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  1. #1

    The trinity of the rings

    Disclaimer:

    A warning to folks who are not Christian. This is a post about Christianity. And given that Tolkien was a devout Anglican, I feel it is appropriate at times to discuss how his personal beliefs are expressed in his writing. This is not an attempt at evangelism. If you are not a Christian, I am totally cool with that. Be what feels right to you and works for those around you. I'm a Christian and like it. It gives me hope. I like Tolkien, and so sometimes I see things in his writings that are ideas that we might perhaps share.

    **************

    My mind was wandering in church today, and I had a thought. Given that today is Pentecost, I was thinking about the trinity.

    The three elven rings might, it seems be seen as an expression of the trinitarian nature of God.

    Vilya was Elrond's ring. Given that he ruled a strong elven kingdom and was known as a great loremaster and sought out by people for his advice and wisdom, this ring seems like it would have the characteristics of God the Father. In that in rules, creates and gives wisdom.

    Nenya is Galadriel's ring. Given that her realm is closest in spirit and nature to the days of elves in their past glory, this ring seems to sustain. Thus it has characteristics that we might see in Christ the son.

    Narya, Gandalf's ring is fire! It inspires and gives inspiration in dark times. This sounds like the inspiration of the Holy Spirit.

    Well that's the extent of my musings.

  2. #2
    I think your comments as articulated here are suitable and not at all out of line. A couple of comments though:

    1. Wasn't Tolkien a devout Catholic, not an Anglican as you state?

    2. I don't think that Tolkien was thinking quite that allegorically with the 3 elven rings, but I suppose there is a loose connection which you have made here. However, wouldn't Gandalf make more sense as the Christ figure? After all, Gandalf was sent by the Valar, leaving the blissful realm to fulfill a specific mission in Middle Earth, plus his death and resurrection, all of which would seem central to the story of Christ. But if you are talking more specifically about the rings and not the bearers, I suppose fire = Holy Spirit makes sense.
    "I do not love the bright sword for its sharpness, nor the arrow for its swiftness, nor the warrior for his glory. I love only that which they defend," Faramir in TTT by JRRT.

  3. #3
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    Quote Originally Posted by Wilros View Post
    I think your comments as articulated here are suitable and not at all out of line. A couple of comments though:

    1. Wasn't Tolkien a devout Catholic, not an Anglican as you state?
    Yes, he was.

    2. I don't think that Tolkien was thinking quite that allegorically with the 3 elven rings, but I suppose there is a loose connection which you have made here. However, wouldn't Gandalf make more sense as the Christ figure? After all, Gandalf was sent by the Valar, leaving the blissful realm to fulfill a specific mission in Middle Earth, plus his death and resurrection, all of which would seem central to the story of Christ. But if you are talking more specifically about the rings and not the bearers, I suppose fire = Holy Spirit makes sense.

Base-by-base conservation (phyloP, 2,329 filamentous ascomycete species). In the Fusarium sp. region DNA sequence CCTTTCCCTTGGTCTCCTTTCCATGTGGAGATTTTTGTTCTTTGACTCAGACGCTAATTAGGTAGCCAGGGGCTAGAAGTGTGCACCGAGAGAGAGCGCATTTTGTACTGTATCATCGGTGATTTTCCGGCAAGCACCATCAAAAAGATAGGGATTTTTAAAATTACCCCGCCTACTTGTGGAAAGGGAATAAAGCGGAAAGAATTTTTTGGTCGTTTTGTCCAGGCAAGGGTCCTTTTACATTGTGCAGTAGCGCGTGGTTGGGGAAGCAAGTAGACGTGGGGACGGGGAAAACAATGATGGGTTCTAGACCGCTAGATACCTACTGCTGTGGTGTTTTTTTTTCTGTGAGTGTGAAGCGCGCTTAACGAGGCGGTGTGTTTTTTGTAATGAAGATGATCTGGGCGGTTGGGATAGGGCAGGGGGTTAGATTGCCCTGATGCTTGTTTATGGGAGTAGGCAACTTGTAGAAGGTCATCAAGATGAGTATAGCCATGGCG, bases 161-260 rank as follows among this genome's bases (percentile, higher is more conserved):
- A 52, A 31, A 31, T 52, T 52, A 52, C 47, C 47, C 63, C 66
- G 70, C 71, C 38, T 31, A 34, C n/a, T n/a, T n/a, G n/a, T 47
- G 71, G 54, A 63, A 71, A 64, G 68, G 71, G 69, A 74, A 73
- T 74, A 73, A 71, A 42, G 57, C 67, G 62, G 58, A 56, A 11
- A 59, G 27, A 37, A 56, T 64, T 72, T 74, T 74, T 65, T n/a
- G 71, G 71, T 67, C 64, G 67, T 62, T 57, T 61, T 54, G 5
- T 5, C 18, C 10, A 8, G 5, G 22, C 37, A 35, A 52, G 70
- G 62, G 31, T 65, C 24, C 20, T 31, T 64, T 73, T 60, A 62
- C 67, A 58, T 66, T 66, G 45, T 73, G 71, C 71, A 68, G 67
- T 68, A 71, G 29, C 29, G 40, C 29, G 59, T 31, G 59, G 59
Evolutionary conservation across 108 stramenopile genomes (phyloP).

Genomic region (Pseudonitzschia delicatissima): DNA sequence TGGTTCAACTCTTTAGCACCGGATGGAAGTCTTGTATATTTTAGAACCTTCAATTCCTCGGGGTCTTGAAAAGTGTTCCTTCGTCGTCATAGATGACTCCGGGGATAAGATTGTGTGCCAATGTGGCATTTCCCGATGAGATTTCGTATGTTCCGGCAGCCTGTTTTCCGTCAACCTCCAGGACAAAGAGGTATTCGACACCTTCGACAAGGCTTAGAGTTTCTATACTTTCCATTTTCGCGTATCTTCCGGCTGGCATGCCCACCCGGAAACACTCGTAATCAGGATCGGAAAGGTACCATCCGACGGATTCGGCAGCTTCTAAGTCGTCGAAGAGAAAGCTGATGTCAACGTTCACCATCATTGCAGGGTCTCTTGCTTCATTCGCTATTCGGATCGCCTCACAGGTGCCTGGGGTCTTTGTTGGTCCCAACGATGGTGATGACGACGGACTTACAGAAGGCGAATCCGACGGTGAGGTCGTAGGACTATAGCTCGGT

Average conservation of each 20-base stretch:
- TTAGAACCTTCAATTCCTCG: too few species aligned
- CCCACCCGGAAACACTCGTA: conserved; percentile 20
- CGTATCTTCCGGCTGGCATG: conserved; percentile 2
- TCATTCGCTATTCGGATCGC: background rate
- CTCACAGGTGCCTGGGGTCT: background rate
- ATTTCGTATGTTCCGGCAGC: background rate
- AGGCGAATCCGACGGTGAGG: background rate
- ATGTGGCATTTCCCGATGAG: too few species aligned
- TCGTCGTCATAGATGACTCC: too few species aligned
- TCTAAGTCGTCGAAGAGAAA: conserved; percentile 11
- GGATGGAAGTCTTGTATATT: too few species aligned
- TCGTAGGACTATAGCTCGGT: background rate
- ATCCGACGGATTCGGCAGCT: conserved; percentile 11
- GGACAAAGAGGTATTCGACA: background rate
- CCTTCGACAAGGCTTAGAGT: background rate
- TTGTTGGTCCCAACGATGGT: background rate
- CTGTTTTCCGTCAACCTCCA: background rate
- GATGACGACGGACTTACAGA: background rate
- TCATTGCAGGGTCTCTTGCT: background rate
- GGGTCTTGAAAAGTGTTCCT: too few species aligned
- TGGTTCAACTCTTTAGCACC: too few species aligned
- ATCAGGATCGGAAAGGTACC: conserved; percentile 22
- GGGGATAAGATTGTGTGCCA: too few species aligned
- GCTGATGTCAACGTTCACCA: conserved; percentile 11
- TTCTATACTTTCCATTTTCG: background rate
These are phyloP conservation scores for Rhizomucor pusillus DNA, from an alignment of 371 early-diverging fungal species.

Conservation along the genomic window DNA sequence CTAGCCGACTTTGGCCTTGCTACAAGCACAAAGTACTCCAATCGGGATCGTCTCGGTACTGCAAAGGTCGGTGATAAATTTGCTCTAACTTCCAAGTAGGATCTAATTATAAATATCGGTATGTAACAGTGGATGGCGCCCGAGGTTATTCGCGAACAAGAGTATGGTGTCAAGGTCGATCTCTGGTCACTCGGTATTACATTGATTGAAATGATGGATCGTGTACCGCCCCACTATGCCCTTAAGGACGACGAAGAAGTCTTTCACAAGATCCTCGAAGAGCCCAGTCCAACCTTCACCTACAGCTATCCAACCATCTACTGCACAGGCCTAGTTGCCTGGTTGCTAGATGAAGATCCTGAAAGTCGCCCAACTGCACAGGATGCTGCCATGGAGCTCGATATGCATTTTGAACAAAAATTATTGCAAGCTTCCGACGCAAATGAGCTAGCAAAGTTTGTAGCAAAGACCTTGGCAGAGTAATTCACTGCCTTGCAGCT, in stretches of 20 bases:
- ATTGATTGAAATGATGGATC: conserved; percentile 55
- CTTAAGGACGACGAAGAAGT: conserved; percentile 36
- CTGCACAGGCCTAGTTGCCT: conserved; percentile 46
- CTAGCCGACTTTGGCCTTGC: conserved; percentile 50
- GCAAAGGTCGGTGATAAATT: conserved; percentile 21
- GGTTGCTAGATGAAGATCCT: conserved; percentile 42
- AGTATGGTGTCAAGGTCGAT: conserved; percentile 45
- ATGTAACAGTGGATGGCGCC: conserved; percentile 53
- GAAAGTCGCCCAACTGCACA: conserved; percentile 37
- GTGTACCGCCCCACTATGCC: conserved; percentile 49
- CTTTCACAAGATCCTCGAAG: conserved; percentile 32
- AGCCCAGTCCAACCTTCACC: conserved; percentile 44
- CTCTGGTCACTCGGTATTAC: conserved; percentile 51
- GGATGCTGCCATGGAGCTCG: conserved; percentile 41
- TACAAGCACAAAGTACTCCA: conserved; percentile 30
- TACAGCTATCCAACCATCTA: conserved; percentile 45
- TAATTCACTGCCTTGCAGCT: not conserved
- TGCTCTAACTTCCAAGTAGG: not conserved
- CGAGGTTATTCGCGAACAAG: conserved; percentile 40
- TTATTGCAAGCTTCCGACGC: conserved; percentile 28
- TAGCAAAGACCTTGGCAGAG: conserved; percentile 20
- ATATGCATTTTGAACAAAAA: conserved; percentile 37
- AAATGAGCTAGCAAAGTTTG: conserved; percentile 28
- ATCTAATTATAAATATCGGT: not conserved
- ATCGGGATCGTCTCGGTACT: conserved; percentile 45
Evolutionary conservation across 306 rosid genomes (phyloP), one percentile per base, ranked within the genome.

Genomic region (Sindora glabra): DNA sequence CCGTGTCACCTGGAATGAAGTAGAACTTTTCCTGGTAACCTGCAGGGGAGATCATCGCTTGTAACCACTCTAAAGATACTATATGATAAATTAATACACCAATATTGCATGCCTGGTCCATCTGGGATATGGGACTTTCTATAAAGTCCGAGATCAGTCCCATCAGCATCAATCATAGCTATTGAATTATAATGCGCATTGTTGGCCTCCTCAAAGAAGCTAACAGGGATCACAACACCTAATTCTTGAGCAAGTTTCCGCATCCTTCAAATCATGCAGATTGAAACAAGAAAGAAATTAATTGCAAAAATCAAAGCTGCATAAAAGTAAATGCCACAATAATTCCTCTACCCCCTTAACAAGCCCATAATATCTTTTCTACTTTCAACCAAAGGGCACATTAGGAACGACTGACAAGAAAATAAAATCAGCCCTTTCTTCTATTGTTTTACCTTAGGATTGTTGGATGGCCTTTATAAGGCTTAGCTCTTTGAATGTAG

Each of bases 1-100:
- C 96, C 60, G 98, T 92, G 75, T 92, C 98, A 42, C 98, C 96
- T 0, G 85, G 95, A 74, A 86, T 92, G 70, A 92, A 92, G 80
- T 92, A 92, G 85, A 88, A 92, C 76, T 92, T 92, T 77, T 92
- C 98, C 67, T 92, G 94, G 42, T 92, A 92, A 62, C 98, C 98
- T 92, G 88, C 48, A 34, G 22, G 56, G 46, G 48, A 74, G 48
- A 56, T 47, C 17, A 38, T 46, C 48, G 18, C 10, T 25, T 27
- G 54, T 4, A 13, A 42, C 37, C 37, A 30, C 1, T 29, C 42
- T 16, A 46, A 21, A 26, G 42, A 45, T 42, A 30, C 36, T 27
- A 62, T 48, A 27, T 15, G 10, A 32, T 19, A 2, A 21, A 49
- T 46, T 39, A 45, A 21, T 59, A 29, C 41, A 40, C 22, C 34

Fire is considered symbolic of the Holy Spirit, so I don't think it's a coincidence. The talk of 'kindling' is a possible Biblical reference.

  4. #4
    You are correct, sirs! My apologies.

  5. #5
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    Being a Christian myself, I really like how strongly Tolkien's faith can be seen in his work. However, if I recall correctly, in some of his notes Tolkien did not care for allegory. So while there are elements in the story, making direct parallels ain't really what he had in mind.

    I have always thought of Gandalf as more of a Christ figure as well. But now that you mention it, there are similarites to the Holy Spirit part of the trinity. There are many references to fire and the rousing of man's courage which was one of Gandalf's main tasks in Middle-Earth.

    The direct comparison of the Elven rings to the Holy Trinity has some problems I think. One thing that stands out to me is that the One Ring is said to have power over all the others including the Three if they were revealed. This to me in biblical terms would be like saying a fallen angel would have power over the Trinity. Which is not what the Bible says. Also, I don't know if it makes a lot of difference, but wasn't the Ring of Fire originally given to Cirdan?

    Sorry if I'm being nitpicky. For what it's worth, I do enjoy making comparisons myself a lot too. It's hard not to.
    Today is a good day for Pie.

    Do not meddle in the affairs of Burglars, for they are subtle and quick to shank you.

  6. #6
    I'm not the slightest bit religious, but I see no problem with the subject being discussed here.
    As others have pointed out Tolkien was most definitely a devout Catholic, a distinction I think that would have been very important to him, especially as his mother converted to Catholicism at great personal cost to herself. The young widow was virtually disowned by her Baptist relatives, who among other things cut off all financial assistance to her.

    Your comparison of the three elven rings and the holy trinity is not new of course, similar discussions have taken place on other forums dedicated to Tolkien and his works.
    While I concede that there are certain similarities that are impossible to ignore, I think they are mostly unintentional.
    Look at the many parallels that can be made between the War of the Ring and the Second World War for instance, not to mention how Tolkien's personal experiences in the Battle of the Somme must have influenced his writing, particularly the stuff in the dead marshes.